Exxon Valdez Heads To Scrap Heap

The Exxon Valdez appears headed for a scrap heap. In the 23 years since it spewed oil across Alaska's Prince William Sound, the tanker has changed names, owners and purpose. Melissa Block and Robert Siegel look back at what the infamous ship has been up to since the 1989 environmental disaster.

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MELISSA BLOCK, HOST:

Now, a ship that will live in infamy and soon, it will live in a scrap yard. This oil tanker became a household name on March 24, 1989.

(SOUNDBITE OF ARCHIVED AUDIO)

UNIDENTIFIED WOMAN: The tanker, Exxon Valdez, remains beached on a reef some 25 miles from the Trans-Alaska Pipeline terminal. The coast guard says 20,000 gallons of fuel is leaking every hour and the oil slick has spread more than...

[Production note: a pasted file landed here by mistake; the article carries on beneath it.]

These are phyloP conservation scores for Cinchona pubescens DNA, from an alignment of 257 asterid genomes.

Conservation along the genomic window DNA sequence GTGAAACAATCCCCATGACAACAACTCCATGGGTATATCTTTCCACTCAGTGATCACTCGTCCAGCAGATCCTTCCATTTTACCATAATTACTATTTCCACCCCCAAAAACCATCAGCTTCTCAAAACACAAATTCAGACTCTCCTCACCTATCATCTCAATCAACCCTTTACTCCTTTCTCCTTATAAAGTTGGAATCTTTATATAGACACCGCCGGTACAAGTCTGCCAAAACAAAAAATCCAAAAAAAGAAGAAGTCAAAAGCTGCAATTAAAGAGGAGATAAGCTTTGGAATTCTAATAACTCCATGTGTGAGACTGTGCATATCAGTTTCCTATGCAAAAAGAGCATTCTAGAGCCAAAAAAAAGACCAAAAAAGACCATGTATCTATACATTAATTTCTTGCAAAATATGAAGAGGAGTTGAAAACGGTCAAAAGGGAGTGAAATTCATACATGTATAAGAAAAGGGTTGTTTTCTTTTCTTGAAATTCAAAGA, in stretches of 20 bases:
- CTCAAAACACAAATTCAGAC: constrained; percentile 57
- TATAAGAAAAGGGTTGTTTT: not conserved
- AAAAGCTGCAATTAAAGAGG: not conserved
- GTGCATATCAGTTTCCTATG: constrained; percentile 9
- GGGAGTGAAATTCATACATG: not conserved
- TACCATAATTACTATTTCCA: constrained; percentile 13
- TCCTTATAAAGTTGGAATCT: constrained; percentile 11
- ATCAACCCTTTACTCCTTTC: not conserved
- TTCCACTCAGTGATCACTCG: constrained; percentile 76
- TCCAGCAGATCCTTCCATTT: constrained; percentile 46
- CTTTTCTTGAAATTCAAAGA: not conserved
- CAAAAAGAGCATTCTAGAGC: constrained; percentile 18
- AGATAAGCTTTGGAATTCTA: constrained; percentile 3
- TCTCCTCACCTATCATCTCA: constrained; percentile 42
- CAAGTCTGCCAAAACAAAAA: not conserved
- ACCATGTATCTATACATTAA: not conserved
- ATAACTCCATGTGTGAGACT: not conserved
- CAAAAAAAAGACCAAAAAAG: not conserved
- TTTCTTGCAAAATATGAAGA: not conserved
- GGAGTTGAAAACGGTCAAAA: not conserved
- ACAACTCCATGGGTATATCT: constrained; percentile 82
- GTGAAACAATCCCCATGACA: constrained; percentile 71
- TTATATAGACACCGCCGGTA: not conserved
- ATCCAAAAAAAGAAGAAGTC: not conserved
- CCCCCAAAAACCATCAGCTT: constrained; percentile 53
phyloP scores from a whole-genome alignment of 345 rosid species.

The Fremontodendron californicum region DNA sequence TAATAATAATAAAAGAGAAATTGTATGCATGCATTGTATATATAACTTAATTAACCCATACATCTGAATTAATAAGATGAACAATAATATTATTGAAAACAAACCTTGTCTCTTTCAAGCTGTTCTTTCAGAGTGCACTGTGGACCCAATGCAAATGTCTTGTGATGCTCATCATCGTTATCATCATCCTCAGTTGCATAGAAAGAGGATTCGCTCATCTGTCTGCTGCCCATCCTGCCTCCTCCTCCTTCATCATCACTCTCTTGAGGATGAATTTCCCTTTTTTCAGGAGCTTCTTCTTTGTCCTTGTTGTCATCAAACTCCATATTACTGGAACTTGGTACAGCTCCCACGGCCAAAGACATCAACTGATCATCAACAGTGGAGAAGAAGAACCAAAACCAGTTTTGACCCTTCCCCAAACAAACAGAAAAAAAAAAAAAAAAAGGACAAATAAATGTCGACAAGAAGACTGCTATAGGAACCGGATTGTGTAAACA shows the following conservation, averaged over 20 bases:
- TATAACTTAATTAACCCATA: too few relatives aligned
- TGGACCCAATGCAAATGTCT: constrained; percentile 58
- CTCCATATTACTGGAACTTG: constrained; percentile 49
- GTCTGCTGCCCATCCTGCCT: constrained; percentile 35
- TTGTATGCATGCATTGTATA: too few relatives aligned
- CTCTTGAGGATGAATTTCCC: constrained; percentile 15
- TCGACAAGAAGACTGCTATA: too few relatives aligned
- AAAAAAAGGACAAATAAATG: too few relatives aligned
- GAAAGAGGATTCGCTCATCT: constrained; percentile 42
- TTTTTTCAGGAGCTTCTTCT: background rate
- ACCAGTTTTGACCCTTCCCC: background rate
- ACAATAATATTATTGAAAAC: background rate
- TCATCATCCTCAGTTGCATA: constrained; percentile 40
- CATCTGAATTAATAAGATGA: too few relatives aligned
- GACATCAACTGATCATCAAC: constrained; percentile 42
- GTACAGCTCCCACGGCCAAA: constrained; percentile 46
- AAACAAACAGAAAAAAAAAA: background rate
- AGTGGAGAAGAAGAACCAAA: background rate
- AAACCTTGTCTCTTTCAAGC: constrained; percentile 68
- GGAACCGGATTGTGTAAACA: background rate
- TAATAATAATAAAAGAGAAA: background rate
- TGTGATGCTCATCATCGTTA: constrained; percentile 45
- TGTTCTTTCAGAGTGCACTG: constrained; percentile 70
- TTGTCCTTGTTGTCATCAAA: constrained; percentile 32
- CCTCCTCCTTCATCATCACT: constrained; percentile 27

ROBERT SIEGEL, HOST:

That was the report on NPR 23 years ago. The ship is no longer an oil tanker, nor is it the Exxon Valdez.

BLOCK: After the disastrous oil spill, it was repaired in San Diego, then it set sail again under the name, Exxon Mediterranean.

SIEGEL: Eventually, as new owners took over, the name continued to evolve.

BLOCK: The Sea River Mediterranean.

SIEGEL: The Dong Fang Ocean, a converted cargo ship.

BLOCK: And, these days, it's called - get this - the Oriental Nicety. And that will be the ship's final name now that the Oriental Nicety has been sold for scrap.

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